Before starting the campaign for Call of Duty: Modern Warfare 2, a dialogue box appears with a warning for players. It says, “DISTURBING CONTENT NOTICE: Some players may find one of the missions disturbing or offensive. Would you like to have the option to skip this mission?” The player can either pick “Yes, ask me later” or “No, I will not be offended.” When I first played the game, I was shocked that Infinity Ward felt it necessary to include this type of warning in a game with a mature rating, as the game’s intended audience is people old enough to handle these kinds of graphic images.  Along with this, because of the importance of the mission’s contents to future aspects of the story, I believe that players should not have the option to skip the mission.


The mission in question is entitled “No Russian,” in reference to the fact that the player and the Russian terrorists he has infiltrated are instructed by their boss to only speak English. A video of the mission’s gameplay can be seen here:, although be warned it is not safe for work. Anyways, the mission has the player assume the role of deep-cover CIA agent Joseph Allen, who has infiltrated a group of Russian ultranationalist terrorists. The terrorists are carrying out a massacre at a Russian airport, killing everyone they see with heavy machine guns and grenades. However, the success of the mission does not rely on whether or not the player decides to assist in the killing of innocent civilians or airport security. The images throughout the mission are certainly graphic and disturbing, but they are necessary in portraying the terror and brutality brought upon by the actions of these terrorists. At the end of the mission, the terrorist boss (Makarov) reveals that he knows Joseph Allen’s true identity and kills him (i.e. the player).


Leaving behind the body of an American agent at the scene of the massacre was Makarov’s plan all along, confirmed by how he ordered all the terrorists to only speak in English. He sought to deceive the Russian government by tricking them into believing that United States was responsible, in order that they invade the United States. His plan is totally successful, and this mission begins the cascade that leads to the start of World War 3. Later on in Modern Warfare 3, the player gets to hear Makarov as he states, “The bigger the lie, the more likely people will believe it,” referencing back to this mission from Modern Warfare 2.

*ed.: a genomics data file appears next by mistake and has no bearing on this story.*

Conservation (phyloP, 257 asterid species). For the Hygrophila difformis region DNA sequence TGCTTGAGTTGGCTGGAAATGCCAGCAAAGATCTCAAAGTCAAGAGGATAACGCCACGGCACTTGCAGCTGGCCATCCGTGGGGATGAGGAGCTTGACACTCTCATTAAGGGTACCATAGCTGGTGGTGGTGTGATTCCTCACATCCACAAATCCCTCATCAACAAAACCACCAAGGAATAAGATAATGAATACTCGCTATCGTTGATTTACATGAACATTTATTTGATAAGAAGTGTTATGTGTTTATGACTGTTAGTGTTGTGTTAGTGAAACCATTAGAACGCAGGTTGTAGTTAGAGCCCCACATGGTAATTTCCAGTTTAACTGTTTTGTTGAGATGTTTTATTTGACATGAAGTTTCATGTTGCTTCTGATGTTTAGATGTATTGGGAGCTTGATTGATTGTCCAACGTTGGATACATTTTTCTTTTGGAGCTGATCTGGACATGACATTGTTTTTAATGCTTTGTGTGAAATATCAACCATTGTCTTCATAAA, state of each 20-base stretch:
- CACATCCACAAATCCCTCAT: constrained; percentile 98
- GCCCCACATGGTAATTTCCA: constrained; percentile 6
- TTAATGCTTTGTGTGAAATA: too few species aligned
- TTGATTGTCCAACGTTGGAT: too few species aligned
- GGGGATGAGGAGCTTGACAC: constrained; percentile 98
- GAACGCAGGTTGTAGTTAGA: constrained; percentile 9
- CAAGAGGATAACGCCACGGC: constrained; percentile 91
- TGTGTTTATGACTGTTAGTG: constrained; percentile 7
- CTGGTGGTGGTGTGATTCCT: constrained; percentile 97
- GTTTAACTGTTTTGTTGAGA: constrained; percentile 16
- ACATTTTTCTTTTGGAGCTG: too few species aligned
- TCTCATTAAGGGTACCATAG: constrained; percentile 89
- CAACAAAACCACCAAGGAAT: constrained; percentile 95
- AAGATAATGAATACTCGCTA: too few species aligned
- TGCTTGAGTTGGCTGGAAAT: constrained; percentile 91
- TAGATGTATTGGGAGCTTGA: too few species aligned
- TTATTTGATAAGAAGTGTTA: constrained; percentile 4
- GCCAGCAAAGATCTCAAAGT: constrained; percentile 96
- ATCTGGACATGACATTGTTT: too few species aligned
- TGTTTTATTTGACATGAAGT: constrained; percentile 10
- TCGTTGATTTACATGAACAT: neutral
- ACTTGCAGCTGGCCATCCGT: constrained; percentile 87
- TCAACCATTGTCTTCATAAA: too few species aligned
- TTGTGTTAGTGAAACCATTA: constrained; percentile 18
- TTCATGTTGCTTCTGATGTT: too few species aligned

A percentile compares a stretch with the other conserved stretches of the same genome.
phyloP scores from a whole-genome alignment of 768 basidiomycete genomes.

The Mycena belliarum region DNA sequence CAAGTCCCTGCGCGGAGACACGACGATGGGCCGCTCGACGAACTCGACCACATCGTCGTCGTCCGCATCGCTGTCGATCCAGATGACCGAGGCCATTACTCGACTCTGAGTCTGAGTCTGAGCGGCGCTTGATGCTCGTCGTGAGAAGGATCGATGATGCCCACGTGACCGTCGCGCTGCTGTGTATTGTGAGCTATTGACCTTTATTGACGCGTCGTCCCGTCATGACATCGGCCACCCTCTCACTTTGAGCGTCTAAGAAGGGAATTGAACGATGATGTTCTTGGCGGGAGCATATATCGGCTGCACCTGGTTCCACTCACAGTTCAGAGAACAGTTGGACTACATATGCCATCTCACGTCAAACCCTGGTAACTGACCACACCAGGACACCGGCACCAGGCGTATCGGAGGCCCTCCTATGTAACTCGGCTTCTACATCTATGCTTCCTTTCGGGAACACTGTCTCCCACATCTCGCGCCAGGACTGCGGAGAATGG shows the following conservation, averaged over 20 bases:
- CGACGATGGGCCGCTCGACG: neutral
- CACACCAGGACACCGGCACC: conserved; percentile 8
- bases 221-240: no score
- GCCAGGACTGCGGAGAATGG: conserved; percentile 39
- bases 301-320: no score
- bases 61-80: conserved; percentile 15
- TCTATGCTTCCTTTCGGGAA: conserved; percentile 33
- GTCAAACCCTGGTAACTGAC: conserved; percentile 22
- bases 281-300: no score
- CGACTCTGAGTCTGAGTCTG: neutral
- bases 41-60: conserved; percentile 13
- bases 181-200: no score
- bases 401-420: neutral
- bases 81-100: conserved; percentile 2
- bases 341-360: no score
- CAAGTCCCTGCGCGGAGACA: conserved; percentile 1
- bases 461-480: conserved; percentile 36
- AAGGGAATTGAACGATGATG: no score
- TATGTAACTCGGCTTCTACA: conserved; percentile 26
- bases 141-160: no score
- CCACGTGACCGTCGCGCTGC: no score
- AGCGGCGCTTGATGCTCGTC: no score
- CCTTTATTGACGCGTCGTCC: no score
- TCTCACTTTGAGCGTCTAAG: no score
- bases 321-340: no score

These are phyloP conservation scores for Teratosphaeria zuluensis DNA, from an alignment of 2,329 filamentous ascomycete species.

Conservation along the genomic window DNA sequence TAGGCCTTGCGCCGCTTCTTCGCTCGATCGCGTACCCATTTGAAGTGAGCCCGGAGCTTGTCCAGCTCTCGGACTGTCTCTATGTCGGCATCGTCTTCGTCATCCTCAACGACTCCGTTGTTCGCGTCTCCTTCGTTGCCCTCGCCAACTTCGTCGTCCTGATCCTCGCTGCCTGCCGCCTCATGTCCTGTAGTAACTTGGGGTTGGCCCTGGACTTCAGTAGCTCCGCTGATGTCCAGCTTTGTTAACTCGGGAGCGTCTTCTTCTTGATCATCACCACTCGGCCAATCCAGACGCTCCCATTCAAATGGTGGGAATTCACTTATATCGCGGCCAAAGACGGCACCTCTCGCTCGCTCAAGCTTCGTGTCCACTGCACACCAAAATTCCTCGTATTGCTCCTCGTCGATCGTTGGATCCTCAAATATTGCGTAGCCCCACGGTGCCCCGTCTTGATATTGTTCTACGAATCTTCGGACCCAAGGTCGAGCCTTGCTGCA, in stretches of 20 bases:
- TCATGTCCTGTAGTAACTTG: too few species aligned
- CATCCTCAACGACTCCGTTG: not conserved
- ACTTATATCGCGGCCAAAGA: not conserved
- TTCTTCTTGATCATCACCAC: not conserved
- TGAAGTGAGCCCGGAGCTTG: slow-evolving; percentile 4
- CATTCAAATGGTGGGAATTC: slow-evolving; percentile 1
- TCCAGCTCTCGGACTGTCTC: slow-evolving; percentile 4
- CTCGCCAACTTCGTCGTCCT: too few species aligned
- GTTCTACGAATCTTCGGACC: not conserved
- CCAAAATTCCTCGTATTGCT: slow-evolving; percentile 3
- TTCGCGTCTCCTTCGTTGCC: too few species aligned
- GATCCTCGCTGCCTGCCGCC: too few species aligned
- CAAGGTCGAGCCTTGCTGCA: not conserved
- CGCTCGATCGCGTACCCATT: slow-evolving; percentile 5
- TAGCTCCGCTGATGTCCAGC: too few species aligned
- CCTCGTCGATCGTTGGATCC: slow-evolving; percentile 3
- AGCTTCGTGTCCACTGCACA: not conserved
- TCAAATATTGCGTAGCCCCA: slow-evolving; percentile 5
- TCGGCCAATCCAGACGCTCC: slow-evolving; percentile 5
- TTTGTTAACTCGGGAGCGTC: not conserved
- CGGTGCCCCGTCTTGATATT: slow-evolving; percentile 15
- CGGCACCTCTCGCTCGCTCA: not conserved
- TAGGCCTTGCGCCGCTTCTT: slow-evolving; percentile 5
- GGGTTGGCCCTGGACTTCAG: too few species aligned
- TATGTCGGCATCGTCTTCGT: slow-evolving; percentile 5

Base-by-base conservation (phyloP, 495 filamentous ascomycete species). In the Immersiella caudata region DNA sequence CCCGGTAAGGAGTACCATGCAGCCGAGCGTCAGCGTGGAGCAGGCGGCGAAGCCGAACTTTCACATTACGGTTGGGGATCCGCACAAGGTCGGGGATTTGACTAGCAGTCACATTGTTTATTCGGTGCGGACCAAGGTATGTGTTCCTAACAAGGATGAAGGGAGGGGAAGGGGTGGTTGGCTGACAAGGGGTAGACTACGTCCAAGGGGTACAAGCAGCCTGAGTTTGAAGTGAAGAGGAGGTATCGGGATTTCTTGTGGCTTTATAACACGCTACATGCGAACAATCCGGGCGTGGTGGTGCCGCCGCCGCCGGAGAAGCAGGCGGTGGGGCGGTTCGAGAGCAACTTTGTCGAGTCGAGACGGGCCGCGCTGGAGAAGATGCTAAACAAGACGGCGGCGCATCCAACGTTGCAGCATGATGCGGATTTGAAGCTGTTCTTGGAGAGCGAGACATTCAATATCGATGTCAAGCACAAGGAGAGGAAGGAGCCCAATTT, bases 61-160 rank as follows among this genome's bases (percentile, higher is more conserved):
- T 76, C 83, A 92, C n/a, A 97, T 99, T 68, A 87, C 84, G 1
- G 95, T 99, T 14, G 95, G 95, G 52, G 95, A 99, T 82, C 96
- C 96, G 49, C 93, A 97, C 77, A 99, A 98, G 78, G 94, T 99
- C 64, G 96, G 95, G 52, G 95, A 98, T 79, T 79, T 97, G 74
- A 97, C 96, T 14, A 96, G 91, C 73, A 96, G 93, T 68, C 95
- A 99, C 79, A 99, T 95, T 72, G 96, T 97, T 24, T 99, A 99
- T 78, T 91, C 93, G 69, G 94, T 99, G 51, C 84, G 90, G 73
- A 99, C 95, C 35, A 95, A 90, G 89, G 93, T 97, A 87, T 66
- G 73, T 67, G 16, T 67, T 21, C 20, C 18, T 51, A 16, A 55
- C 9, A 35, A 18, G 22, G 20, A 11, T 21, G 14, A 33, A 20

All in all, I believe that players of this game should be forced into playing this mission. The game is rated mature for a reason: it is supposed to have violence and graphic content. It is expected that people who buy the game are mature enough to handle these circumstances. It is not the game designers fault that ignorant parents buy these types of games for their ten-year old children. Not to mention, the actions taken out in this mission are absolutely vital to understand the events that follow in the story. Without playing “No Russian,” players would have no understanding of why Russia invaded the United States and chose to start World War 3. Furthermore, they would have less of an appreciation for how evil Makarov, the series’ primary antagonist, truly is. Thus, because of the mission’s importance to the story and the game’s mature rating, I do not believe that players should be given the option to skip “No Russian” in Call of Duty: Modern Warfare 2.